Military shoppers hungry for some tasty holiday prices may bite off more than they can chew as the Exchange is serving up a buffet of deals the Friday and Saturday after Thanksgiving.
of savings begins at 4:00 a.m. on Black Friday at CONUS locations with a smorgasbord of deals on electronics, jewelry, clothing and everything in between. Shoppers will find a Sony 52" LED TV for just $1,499, a savings of $500, Hewlett Packard desktop bundles for $349 and $400 savings on 1 1/2 carat Moissanite stud earrings in 14K white or yellow gold. Additionally, all Coach handbags will be 25 percent off from
Saturday's delicious prices are served up beginning at 6:00 a.m. at CONUS operations and include 55" Sharp LED TVs for $1,399, 25 percent off all fashion jewelry, Sony Blu-ray players for $97, two carat 14K white gold black diamond stud earrings for $199, a 60 percent savings, Magellan RoadMate 1420 GPS units on sale for $75 and much more.
The first 200 shoppers to visit the Exchange on Friday and Saturday can pile on the savings with scratch-off cards
offering a variety of specials including $100, $50 and $25 gift cards, $10 off any purchase of $100 or more and 25 percent off Nike apparel.
Beyond Black Friday weekend, "Price Cuts" are sure to keep military shoppers coming back to the Exchange as temporary and permanent price reductions will ensure prices as fresh as the season.
"Pricing is going to be dynamic through the end of the year," said the Exchange's Commander Maj. Gen. Bruce Casella. "We're going
to be making adjustments throughout the holidays to ensure the Exchange is providing the best possible value for authorized patrons."
Visit to Dallas VA Fisher House
Jim Weiskopf from Fisher House Foundation is hosting a visit and tour of the 21-suite Fisher House at the Dallas VA Medical Center, 4500 S. Lancaster Road,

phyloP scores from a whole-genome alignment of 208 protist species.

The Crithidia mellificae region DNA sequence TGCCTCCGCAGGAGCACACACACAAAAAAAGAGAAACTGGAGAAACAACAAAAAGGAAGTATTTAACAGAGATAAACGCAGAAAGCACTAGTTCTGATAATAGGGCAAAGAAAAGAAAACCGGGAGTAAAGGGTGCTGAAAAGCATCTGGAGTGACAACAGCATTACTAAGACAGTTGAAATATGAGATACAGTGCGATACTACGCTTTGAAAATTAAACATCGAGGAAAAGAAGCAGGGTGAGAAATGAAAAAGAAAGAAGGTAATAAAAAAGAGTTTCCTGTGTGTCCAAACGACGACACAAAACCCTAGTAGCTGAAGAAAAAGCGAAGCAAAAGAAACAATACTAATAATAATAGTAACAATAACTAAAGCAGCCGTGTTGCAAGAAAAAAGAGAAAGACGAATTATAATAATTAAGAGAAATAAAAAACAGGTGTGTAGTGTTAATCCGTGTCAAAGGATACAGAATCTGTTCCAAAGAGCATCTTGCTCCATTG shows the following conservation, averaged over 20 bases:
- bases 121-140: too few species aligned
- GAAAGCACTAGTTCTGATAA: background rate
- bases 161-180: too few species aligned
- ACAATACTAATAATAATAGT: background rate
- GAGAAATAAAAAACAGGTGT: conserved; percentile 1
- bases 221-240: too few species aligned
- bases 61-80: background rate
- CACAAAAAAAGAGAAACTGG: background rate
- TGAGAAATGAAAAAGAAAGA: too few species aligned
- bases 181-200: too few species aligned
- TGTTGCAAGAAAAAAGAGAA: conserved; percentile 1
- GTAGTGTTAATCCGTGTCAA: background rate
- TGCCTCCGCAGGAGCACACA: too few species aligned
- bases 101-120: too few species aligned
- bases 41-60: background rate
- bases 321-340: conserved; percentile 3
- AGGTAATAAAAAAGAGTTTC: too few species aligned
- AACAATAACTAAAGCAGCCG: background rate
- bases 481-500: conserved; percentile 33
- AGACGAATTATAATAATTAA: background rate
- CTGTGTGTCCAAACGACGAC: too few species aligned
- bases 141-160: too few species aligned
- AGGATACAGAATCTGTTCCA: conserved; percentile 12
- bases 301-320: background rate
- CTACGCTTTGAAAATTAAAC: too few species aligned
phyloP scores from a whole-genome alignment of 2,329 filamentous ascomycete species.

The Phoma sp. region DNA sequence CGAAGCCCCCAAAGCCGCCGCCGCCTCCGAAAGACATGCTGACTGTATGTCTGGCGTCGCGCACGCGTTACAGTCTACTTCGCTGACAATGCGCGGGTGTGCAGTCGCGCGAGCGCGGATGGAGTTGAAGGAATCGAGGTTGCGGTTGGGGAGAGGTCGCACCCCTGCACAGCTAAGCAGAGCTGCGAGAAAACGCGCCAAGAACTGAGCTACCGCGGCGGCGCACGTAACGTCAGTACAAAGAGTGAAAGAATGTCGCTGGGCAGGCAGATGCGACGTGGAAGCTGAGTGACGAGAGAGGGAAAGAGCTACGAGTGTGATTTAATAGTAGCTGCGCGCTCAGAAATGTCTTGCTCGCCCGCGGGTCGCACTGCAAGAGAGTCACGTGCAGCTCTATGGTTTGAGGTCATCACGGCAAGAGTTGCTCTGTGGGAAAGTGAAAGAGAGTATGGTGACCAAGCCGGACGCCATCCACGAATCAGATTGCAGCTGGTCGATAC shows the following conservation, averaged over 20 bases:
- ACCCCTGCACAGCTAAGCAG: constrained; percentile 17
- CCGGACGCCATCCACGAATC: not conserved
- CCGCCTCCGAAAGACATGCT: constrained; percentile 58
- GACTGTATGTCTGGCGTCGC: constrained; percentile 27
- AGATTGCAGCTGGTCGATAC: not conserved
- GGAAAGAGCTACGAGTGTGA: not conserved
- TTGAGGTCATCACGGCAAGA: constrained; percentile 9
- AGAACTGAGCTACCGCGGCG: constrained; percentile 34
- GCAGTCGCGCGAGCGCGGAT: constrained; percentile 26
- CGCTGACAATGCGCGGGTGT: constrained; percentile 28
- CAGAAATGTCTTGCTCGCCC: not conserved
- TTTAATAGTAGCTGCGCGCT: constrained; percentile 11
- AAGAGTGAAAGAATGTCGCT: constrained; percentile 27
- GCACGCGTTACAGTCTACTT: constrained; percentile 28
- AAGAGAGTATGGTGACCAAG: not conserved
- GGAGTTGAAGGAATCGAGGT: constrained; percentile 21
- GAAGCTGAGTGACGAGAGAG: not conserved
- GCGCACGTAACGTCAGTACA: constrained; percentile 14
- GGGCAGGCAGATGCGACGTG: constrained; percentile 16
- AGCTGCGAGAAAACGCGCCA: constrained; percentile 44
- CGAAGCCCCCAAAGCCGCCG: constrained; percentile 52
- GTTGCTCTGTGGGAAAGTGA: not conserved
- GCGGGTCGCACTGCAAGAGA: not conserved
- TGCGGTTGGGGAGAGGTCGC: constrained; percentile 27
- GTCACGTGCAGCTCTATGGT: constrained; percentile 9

Dallas, Texas 75216 at 9:00 a.m. on Jan. 5, 2011. The tour is open to any AAFES employees or industry partners. Industry partners should contact Jim Weiskopf at (202) 607-1067 to confirm attendance and for a map with directions. For additional in-formation, contact Jim Weiskopf or Bob Ellis from the ALA. Visit should last approx-imately one to 1-1/2 hour and
will include breakfast.
AAFES 2011 training seminars schedule
- ODL Seminar will be held at the Westin Galleria in Houston, Jan. 10-14, 2011
- MSM/GM Conference will be held at the InterContinental Hotel Dallas in Addison, March 21-23, 2011
- Shoppette Seminar will be held at the Hilton Cincinnati & Duke Energy Convention Center April 11-15, 2011
- MCSS will be held at the Sheraton
Bloomington in Minneapolis, June 6-10, 2011
- PowerZone will be held at the Omni Champions Gate in Orlando, June 27-July 1, 2011
- Jewelry Seminar will be held at the InterContinental Hotel Dallas in Addison, July 18-21, 2011
US Army Family and MWR Command
- The Exceptional Family Member Program (EFMP) works with other military and civilian agencies to provide comprehensive and coordinated community support, housing, medical, educational and personnel services to Families with special needs. How are you celebrating your Exceptional Family Member (EFM) during this month?
- "Serving the Army's Family" Please help us share this message and our promise to Soldiers and Families. Thanks for your service to our Nation!
U.S. Army Family and MWR Command is on Facebook! Sign up for Facebook to connect with U.S. Army Family and MWR Command.